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NRL faces challenge in defining a star

The first test for the NRL's lauded new approach to keeping superstars in the game will be how to define a superstar.
NRL faces challenge in defining a star
by AAP

By Ben Horne

SYDNEY, May 8 AAP - The first test for the NRL's lauded new approach to keeping superstars in the game will be how to define a superstar.

In a potentially landmark breakthrough for the code, chief executive Dave Smith now has the power to compete with rival codes to recruit or retain players in "exceptional circumstances".

Chief operating officer Jim Doyle has said this discretionary power will be applied to special talents who come around "once in every 10 years".

Names such as Israel Folau, Sonny Bill Williams and Greg Inglis undoubtedly fit the bill as superstar athletes, but with scores of elite players featuring in the NRL, clubs, agents and stars will be eager to test where Smith will draw the line.

For example, Andrew Fifita - a Test and Origin standard prop, but not someone quite in the exclusive company of Williams and Inglis - was recently head-hunted by Australian Rugby Union.

Dual international Mat Rogers praised the NRL for its initiative, saying had such a mechanism existed when he defected to rugby union in 2002, he would have likely stayed with his beloved Cronulla.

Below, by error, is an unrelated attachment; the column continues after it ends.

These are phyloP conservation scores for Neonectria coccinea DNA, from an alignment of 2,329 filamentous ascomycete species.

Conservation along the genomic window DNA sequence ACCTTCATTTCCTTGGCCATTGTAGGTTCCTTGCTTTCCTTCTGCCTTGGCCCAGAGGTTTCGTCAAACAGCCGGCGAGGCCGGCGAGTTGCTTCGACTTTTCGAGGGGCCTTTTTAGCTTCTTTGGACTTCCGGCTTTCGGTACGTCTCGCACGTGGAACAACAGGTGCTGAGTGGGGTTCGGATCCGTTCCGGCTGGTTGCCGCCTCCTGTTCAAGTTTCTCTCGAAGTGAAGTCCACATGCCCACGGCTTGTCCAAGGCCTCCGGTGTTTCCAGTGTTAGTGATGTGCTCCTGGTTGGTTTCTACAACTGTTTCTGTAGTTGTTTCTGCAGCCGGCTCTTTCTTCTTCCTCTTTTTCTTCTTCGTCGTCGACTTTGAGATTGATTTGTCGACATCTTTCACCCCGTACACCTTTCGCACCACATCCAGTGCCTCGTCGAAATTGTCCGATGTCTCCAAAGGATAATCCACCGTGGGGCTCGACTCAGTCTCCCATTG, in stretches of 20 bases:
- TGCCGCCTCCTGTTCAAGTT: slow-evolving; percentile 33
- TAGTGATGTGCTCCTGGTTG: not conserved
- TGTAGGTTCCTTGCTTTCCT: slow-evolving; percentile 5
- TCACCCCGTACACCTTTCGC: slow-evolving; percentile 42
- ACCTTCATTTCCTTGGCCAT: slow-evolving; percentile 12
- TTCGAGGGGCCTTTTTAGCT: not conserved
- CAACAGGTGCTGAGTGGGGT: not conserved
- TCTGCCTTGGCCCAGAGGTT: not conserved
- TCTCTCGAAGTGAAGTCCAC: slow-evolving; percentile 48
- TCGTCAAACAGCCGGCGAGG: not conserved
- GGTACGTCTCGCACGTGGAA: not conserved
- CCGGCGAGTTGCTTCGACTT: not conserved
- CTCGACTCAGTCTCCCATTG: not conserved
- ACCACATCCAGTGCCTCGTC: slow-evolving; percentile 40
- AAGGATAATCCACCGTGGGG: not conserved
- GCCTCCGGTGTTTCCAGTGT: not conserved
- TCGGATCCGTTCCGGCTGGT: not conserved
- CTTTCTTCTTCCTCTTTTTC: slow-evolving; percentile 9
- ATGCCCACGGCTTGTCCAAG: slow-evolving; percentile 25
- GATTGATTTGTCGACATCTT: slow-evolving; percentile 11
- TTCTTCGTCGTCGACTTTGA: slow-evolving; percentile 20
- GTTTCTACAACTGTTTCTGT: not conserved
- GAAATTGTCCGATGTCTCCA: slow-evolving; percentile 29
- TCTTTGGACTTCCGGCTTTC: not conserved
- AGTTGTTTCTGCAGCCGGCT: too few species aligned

However, Rogers has called on the NRL not to simply focus on the out-and-out superstars but also lock down other State of Origin and Test players who might cross codes.

"I think they're probably the ones that are most at risk of leaving the game," Rogers told AAP.

"A Sonny Bill could go to Europe and write his ticket. Greg Inglis and JT (Johnathan Thurston) could probably do the same.

"It's those players that are just below that level, that can get offered big money overseas but probably aren't making the same sort of money as the JTs and GIs here in league.

"But it's where do you draw the line?"

Rogers slammed rugby's current product as "awful" and believed the NRL was in a powerful position to retain and recruit football's best talent.

"You've got to keep the game growing and flourishing and make it attractive for players to want to stay in it. And I think the package at the moment is looking great," he said.

"I've got to say I think rugby union looks awful at the moment so if anybody did want to leave, it probably would be for money."

Rogers warned that money-hungry player agents could also be big winners from the marquee salary cap measures, bringing the potential for artificial bidding wars as managers looked to bump up the price tag for their clients.

However, the NRL is confident that won't be a problem.

It says it's reserving the mechanism for "exceptional circumstances" and say clubs first need to show they can offer a market-value contract for a player before Smith and the NRL decide whether to kick in the extra cash.

Canterbury captain Michael Ennis also welcomed the significant salary cap changes, but says he's interested to see how the NRL differentiates a once-in-every-10-years player from a regulation star.

"I think it'll be a test. We'll all see in time," Ennis said.




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